from The American Heritage® Dictionary of the English Language, 4th Edition

[Middle English see, from Old English .]

from Wiktionary, Creative Commons Attribution/Share-Alike License

Middle English see, from Old English  ("sea, lake"), from Proto-Germanic *saiwiz (compare West Frisian see, Dutch zee, German See), probably from Proto-Indo-European *sh₂ei-u̯o- 'to be fierce, afflict' (compare Latin saevus ("wild, fierce"), Tocharian saiwe ("itch"), Latvian sievs, sīvs ("sharp, biting")). More to sore.


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  • She spends hours and hours on the terrace overlooking the sea (her great desire, she confided to me, is to get to the sea -- to get _back to the sea_, as she expressed it), and lying in the garden, under the big myrtle-bushes, and, in spring and summer, under the rose-hedge.

    Hauntings Vernon Lee 1895

  • Comfort, -- and extending "up into the land throughout _from sea to sea_, west and northwest."

    A School History of the United States John Bach McMaster 1892

  • Eels kept in a garden, when August arrived (the period at which instinct impels them to go to the sea to spawn) were in the habit of leaving the pond, and were invariably found moving eastward _in the direction of the sea_.

    Sketches of the Natural History of Ceylon James Emerson Tennent 1836

  • Eels kept in a garden, when August arrived (the period at which instinct impels them to go to the sea to spawn) were in the habit of leaving the pond and were invariably found moving eastward _in the direction of the sea_.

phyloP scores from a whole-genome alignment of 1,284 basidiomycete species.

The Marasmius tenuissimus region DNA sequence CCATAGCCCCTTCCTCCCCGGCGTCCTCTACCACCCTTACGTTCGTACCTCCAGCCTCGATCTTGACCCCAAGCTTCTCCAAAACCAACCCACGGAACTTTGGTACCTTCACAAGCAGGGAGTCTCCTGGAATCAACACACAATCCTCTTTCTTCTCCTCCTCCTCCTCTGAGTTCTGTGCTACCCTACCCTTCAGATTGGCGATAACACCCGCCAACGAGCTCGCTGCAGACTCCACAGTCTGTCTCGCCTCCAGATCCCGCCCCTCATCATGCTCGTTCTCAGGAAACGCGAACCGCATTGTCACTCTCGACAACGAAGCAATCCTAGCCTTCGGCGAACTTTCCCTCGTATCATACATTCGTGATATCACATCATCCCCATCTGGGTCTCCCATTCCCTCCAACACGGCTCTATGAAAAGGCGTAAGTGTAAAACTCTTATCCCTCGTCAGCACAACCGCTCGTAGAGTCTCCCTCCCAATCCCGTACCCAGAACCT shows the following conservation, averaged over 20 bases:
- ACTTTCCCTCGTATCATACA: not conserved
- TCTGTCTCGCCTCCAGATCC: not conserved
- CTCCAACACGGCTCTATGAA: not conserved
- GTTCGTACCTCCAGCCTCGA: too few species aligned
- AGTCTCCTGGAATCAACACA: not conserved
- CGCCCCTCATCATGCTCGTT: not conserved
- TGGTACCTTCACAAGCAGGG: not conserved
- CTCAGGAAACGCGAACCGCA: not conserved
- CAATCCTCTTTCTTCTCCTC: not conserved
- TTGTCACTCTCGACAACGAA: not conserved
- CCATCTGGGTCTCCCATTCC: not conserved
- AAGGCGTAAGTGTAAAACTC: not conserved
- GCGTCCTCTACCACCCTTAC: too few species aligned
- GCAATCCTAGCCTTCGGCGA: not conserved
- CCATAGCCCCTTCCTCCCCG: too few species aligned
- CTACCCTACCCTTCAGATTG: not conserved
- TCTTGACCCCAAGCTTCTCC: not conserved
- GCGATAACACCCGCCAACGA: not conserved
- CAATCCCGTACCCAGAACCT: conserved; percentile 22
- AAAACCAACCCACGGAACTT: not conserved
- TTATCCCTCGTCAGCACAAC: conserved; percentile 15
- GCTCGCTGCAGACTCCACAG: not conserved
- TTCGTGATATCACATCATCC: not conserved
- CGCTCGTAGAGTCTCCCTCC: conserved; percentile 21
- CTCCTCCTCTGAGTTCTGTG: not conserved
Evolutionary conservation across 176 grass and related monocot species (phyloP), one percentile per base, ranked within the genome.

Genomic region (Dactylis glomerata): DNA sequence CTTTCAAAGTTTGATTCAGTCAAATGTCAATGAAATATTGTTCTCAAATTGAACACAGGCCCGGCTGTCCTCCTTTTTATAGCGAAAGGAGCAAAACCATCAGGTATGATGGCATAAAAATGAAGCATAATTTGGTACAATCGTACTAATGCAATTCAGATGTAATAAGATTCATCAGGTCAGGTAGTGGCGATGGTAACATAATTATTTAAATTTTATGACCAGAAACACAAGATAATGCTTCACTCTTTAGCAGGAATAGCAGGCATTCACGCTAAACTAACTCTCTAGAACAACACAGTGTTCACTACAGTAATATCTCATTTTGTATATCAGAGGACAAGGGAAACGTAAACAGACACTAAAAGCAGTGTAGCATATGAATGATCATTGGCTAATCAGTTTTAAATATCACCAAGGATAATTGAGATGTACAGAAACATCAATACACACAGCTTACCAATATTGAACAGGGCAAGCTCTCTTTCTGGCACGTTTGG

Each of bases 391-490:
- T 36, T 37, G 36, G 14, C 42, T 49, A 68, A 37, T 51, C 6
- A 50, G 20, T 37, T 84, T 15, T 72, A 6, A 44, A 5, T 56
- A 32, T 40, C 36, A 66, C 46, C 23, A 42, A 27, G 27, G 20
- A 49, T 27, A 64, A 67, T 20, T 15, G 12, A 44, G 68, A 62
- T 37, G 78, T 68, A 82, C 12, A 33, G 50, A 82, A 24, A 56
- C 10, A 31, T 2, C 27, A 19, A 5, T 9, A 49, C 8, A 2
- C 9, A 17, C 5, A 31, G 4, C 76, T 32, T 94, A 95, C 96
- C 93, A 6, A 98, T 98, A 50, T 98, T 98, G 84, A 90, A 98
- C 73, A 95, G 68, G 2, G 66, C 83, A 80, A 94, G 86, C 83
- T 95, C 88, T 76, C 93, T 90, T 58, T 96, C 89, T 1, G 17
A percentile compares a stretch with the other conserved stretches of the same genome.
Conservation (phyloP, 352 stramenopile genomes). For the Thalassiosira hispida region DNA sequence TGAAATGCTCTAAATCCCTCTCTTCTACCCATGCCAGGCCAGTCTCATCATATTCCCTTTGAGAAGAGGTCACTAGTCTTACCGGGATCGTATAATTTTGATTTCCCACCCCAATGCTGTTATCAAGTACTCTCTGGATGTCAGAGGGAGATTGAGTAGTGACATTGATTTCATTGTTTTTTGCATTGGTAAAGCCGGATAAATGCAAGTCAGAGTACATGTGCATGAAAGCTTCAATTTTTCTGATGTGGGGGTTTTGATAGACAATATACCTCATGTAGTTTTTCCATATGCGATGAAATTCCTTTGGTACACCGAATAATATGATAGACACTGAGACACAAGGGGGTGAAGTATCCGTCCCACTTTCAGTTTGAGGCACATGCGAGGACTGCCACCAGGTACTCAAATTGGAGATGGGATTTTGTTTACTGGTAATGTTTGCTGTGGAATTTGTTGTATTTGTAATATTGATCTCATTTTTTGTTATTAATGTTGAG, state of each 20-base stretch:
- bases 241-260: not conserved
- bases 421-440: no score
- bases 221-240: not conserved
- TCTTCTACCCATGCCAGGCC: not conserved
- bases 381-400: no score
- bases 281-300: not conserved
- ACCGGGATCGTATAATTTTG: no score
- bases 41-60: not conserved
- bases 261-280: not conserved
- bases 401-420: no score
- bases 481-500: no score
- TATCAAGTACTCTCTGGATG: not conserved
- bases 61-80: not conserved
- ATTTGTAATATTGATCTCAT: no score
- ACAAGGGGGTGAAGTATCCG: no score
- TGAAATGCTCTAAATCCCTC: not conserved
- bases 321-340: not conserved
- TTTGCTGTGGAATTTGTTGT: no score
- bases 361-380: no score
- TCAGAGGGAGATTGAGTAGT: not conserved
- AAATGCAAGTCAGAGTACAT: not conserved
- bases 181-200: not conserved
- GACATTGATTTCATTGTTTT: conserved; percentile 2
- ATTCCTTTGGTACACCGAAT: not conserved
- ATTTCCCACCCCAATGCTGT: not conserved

Ceylon; an Account of the Island Physical, Historical, and Topographical with Notices of Its Natural History, Antiquities and Productions, Volume 1 (of 2) James Emerson Tennent 1836

  • [49]: The purple die is called in I Maccab.iv. 23, _purple of the sea, _ or _sea purple_; it being the blood or juice of a turbinated shell-fish, which the Jews call [Hebrew] _Chalson_; this they speak of as a shell-fish.

    Female Scripture Biographies, Volume II Francis Augustus Cox 1818

  • Mediterranean coast, and looked upon a sea from _that land_ which I had often, with longing eyes, viewed _from the sea_, in the year 1745, when

    A Year's Journey through France and Part of Spain, 1777 Volume 1 (of 2) Philip Thicknesse 1755

  • I. ii.155 (14,6) [deck'd the sea] _To deck the sea_, if explained, to honour, adorn, or dignify, is indeed ridiculous, but the original import of the verb _deck_ is, _to cover_; so in some parts they yet say _deck the table_.

    Notes to Shakespeare — Volume 01: Comedies Samuel Johnson 1746

  • Apostles on the sea of _Tiberias_ in a storm so great, that the ship was covered with water and in danger of sinking, till _Christ rebuked the winds and the sea_, Matth. viii.

    Observations upon the Prophecies of Daniel, and the Apocalypse of St. John Isaac Newton 1684

  • "Like blockades might be proclaimed by any particular nation, enabled by its naval superiority to distribute its ships at the mouth of that or any similar sea, _or across channels or arms of the sea_, so as to make it dangerous for the commerce of other nations to pass to its destination.

    Sea Power in its Relations to the War of 1812 Volume 1 1877

  • The house, the seaplanet outside it, and how the word alone referred to her and to the house and how the word sea reinforced the idea of solitude but suggested a vigorous release as well, a means of escape from the book-walled limits of the self.


  • This May a thick layer of marine mucilage, popularly known as sea snot, started to take over Marmara.

    An ode to Marmara 2023